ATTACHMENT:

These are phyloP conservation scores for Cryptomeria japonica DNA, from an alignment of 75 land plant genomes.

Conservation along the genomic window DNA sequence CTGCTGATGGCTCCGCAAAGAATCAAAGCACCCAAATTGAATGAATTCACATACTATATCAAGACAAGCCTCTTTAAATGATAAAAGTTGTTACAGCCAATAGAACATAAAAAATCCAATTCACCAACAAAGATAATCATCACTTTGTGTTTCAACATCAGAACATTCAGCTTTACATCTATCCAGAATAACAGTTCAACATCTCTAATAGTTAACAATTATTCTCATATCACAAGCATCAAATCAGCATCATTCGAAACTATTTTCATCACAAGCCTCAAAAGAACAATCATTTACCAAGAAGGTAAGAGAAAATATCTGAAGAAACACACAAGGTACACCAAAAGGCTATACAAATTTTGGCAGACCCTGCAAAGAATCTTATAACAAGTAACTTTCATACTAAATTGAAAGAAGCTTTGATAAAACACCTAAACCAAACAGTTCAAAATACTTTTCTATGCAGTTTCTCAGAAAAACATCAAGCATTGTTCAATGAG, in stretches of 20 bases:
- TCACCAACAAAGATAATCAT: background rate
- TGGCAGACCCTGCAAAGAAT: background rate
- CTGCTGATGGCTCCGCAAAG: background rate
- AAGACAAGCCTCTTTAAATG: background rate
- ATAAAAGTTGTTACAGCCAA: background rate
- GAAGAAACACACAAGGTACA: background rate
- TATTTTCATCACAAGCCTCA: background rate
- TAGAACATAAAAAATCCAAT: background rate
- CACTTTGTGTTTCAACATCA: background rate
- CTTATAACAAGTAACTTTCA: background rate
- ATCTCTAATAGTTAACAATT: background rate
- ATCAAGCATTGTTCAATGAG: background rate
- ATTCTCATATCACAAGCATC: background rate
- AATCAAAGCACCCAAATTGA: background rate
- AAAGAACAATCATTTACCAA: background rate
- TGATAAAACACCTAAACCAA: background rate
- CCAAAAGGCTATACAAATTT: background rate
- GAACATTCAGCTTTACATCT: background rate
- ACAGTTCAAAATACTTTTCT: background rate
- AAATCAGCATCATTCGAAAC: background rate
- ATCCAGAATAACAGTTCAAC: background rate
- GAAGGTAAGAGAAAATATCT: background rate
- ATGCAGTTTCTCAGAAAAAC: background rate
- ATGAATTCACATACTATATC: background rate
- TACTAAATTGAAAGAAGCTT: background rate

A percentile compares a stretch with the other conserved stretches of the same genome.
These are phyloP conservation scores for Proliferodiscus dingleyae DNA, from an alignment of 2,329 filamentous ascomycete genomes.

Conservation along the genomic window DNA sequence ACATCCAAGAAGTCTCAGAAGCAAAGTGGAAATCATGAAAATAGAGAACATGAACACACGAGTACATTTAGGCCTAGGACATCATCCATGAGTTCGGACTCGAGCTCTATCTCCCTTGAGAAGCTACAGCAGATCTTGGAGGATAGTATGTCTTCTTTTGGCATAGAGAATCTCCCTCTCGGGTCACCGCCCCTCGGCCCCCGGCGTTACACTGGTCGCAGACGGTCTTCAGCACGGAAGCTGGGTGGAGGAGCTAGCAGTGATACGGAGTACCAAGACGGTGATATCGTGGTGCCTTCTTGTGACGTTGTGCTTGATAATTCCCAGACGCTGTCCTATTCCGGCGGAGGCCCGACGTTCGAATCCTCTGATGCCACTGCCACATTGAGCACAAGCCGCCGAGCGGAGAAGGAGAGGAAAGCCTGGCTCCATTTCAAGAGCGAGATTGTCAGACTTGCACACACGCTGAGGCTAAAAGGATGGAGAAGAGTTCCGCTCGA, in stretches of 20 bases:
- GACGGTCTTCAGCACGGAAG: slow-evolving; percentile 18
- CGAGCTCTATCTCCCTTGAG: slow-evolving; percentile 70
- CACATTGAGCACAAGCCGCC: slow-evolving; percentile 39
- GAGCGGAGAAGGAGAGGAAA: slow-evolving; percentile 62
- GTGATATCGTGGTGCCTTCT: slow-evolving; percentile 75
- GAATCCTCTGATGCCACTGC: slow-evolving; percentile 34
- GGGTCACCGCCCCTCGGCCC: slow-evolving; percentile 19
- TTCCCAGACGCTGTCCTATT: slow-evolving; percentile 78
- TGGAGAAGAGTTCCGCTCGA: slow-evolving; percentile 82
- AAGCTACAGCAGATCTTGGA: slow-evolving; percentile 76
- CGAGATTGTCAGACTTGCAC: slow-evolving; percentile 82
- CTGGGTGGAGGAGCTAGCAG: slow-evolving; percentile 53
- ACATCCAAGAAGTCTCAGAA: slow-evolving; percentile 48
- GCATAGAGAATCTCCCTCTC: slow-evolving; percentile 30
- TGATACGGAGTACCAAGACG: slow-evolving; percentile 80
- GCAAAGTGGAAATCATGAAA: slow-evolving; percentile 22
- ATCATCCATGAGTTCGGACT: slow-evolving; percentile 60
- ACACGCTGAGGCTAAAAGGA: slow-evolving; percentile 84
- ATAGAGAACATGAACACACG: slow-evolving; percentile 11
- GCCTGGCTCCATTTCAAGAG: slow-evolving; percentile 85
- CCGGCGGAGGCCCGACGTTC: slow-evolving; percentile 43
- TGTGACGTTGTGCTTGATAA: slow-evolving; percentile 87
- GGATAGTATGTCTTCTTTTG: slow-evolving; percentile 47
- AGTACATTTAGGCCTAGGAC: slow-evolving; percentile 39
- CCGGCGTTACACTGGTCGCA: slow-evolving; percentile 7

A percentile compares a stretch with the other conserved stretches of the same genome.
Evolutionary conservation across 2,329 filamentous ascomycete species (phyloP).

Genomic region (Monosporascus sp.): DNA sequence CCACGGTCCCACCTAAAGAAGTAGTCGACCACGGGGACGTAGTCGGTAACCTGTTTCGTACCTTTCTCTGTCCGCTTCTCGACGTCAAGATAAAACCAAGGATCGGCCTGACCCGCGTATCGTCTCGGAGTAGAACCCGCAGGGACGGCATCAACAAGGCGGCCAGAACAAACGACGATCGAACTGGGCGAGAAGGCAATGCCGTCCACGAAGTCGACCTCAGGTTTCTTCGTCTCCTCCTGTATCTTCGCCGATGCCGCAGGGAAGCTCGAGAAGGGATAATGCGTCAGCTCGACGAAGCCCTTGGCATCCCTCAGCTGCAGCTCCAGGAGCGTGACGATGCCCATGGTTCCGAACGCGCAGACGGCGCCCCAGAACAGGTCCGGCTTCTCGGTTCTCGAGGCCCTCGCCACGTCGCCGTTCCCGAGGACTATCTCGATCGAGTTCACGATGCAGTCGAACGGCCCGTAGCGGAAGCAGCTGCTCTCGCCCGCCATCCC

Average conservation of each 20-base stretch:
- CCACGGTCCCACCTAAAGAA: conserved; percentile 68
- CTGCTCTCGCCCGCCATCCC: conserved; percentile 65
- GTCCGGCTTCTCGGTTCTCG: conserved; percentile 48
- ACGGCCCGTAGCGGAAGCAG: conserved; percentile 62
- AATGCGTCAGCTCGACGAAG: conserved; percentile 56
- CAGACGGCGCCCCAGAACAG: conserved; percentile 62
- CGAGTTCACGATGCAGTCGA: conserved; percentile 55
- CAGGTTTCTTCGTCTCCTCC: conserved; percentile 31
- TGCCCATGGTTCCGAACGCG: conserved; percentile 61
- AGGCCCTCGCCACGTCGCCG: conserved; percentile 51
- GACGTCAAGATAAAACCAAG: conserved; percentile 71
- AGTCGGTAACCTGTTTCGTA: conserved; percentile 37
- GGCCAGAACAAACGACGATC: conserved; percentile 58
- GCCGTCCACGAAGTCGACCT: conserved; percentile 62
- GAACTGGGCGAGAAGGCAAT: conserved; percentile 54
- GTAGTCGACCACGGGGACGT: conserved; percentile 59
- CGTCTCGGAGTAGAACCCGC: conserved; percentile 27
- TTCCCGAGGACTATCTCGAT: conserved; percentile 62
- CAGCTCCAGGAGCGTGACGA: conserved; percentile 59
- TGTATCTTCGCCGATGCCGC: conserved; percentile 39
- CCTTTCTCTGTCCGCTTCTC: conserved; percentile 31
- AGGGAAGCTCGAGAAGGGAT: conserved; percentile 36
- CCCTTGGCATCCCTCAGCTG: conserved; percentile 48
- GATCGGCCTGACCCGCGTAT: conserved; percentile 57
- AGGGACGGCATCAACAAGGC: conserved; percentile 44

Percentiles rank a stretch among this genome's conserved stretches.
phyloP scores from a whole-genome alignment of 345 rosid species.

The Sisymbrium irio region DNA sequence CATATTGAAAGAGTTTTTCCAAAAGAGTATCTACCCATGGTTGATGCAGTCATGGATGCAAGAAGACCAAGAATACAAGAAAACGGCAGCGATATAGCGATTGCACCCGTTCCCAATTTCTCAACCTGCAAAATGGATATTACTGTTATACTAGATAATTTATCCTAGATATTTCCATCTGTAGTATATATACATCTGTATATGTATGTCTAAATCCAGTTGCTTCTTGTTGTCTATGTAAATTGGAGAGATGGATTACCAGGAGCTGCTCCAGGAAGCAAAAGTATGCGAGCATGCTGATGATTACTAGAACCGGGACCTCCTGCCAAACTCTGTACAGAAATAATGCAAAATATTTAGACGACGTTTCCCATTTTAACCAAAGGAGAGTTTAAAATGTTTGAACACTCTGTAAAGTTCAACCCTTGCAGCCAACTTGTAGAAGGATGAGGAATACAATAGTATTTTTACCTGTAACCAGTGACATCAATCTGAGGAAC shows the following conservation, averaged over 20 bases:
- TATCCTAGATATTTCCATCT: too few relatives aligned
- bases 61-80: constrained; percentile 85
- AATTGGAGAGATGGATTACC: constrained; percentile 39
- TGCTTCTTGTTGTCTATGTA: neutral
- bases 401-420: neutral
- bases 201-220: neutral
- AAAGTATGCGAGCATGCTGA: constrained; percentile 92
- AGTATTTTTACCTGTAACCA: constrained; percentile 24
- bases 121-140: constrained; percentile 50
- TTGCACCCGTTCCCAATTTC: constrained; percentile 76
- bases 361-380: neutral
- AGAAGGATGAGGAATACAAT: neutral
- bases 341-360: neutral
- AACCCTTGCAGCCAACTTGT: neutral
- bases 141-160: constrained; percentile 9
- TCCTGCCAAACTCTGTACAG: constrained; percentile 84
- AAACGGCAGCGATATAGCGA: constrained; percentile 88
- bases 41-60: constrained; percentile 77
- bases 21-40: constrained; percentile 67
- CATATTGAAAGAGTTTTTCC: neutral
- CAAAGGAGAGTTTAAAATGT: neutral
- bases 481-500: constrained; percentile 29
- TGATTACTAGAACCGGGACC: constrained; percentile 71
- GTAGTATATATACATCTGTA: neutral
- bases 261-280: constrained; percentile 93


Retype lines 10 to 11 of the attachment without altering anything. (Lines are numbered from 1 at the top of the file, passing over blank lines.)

- TAGAACATAAAAAATCCAAT: background rate
- CACTTTGTGTTTCAACATCA: background rate